Zzz. Zzz. Zzzzzz. And no, that’s not sound of me catching some Z’s — that’s the buzz of what sounds like a chainsaw to me. I’d seen the two men who work on the land regularly pull up the drive earlier. Just another project, I think. But when I go out to see what all the noise is for, my eyes fall on what he’s done — what he’s doing, rather, and I can’t help but let my jaw drop. His mimics mine, and the buzzing subsides.
“Are y’all cutting that all the way down?” I ask, hoping I’m wrong, yet knowing the answer, seeing that the chainsaw has been driven through at least three-fourths of the massive trunk of the backyard cherry tree.
“Yep,” D replies.
“Why??” I have to know.
“It’s rotten. All the way through.”
My first instinct is to protest with a “yeah, but…” even though I know it’s too late.
“Don’t want it fallin’ on the house.”
He’s right. I don’t.
What he’s doing is for the best, even if it ushers in tremendous sadness.
Isn’t this true of Someone else, too?
A few years ago, I’d pretend everything was fine, like losing this dead tree didn’t bother me. I’d tell myself to get over it, that I didn’t even have an attachment to this one, that I “shouldn’t” feel this way. Now, though, I let myself be sad. Not unreasonably so, but enough to process it:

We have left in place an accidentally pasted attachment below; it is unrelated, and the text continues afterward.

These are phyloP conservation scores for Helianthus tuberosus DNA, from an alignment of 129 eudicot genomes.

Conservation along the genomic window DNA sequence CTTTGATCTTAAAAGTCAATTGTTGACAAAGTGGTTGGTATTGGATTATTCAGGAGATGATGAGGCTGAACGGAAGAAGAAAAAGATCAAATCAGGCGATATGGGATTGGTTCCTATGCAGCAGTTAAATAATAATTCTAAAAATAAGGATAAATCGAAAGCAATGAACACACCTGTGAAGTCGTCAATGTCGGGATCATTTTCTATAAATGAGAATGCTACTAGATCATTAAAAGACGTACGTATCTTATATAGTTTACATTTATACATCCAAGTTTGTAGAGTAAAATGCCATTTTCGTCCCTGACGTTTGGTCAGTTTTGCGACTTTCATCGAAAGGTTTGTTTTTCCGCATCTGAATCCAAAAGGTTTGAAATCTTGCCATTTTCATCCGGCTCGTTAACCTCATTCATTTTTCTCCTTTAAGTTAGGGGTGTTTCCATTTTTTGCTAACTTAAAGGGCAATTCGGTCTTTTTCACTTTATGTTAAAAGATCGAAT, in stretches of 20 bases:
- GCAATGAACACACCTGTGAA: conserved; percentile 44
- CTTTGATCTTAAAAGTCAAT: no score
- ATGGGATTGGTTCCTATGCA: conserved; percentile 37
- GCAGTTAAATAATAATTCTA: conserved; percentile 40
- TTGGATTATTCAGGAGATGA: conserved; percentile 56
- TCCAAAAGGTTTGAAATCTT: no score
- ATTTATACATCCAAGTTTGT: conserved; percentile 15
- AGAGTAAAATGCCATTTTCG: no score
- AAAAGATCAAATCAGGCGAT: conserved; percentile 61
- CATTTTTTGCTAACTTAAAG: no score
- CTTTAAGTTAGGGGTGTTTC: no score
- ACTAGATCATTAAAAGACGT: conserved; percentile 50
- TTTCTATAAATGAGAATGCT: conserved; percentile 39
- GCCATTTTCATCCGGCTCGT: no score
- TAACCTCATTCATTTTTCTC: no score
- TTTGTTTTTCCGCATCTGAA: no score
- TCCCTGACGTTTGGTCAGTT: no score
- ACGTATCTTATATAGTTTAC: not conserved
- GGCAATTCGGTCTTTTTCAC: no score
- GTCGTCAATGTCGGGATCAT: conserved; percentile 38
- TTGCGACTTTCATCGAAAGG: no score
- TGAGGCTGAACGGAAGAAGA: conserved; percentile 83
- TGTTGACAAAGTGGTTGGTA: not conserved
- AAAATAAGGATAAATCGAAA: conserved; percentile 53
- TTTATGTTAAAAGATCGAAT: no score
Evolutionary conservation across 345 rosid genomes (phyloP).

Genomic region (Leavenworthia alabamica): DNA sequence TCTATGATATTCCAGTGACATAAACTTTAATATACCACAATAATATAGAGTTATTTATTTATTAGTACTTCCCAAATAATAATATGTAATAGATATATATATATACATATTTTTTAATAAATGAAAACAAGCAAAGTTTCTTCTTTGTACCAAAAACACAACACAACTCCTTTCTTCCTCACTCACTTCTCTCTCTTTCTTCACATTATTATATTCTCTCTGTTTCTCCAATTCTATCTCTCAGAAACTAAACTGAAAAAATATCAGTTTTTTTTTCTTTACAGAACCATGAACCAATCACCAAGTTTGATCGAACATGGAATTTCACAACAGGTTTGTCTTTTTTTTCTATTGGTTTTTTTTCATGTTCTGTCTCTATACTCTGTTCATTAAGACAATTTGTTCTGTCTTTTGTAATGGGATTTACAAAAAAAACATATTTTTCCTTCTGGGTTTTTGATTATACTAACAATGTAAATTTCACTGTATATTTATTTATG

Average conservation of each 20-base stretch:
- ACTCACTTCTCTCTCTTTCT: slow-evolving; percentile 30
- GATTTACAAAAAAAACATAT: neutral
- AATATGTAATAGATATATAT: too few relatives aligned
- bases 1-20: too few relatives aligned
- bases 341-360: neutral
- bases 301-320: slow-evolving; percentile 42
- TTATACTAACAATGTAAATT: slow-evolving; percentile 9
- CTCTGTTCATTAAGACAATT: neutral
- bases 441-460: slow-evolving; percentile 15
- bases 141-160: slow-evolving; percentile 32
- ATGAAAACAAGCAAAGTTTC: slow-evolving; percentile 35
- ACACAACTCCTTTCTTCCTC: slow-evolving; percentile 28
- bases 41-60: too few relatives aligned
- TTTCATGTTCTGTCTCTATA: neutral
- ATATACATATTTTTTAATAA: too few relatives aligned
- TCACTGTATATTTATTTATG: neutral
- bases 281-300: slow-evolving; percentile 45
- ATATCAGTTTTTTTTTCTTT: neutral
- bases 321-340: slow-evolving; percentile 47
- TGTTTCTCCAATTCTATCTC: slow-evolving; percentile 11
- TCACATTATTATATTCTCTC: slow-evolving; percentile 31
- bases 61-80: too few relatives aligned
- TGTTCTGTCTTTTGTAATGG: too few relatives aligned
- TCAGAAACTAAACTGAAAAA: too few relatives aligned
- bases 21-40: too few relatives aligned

A tree has died. (And was actually dead for a while, still standing, apparently)
The landscape of the backyard has changed.
Even though I never climbed this tree, never sat underneath its branches — it’s been a part of this house as long as I’ve known it; losing it is like losing a piece of home.
I go inside after chit-chatting, and ten minutes later, my dogs and I hear a heavy thud. What’s done is done. I don’t cry, but I do grieve because pretending this sadness isn’t here won’t make it disappear.
I decide that baking cookies is never a bad idea. Right in the middle of the work-day, I pour in sugar and crack three eggs, and I wonder at the beauty of sadness. Wouldn’t the absence of sadness in light of this loss mean I hadn’t noticed, hadn’t appreciated, hadn’t loved? Don’t misunderstand — I don’t suggest to go out looking for sadness. But when it finds us, we’ve got to acknowledge it’s there. It’s the only way to begin to ask God to help with what’s in disrepair.
In this life, we will have trouble (John 16:33). Pain will pierce, disappointment will daunt, sadness will sorrow. But Jesus has overcome it all (John 16:33 continued).
So today, don’t fear sadness. Don’t run too fast from it either. If it comes today, let its beauty surprise you — the beautiful reminder that you can feel, you are human, you do love. And remember, God is big enough to handle your sadness; it’s not here to stay (Revelation 21:4).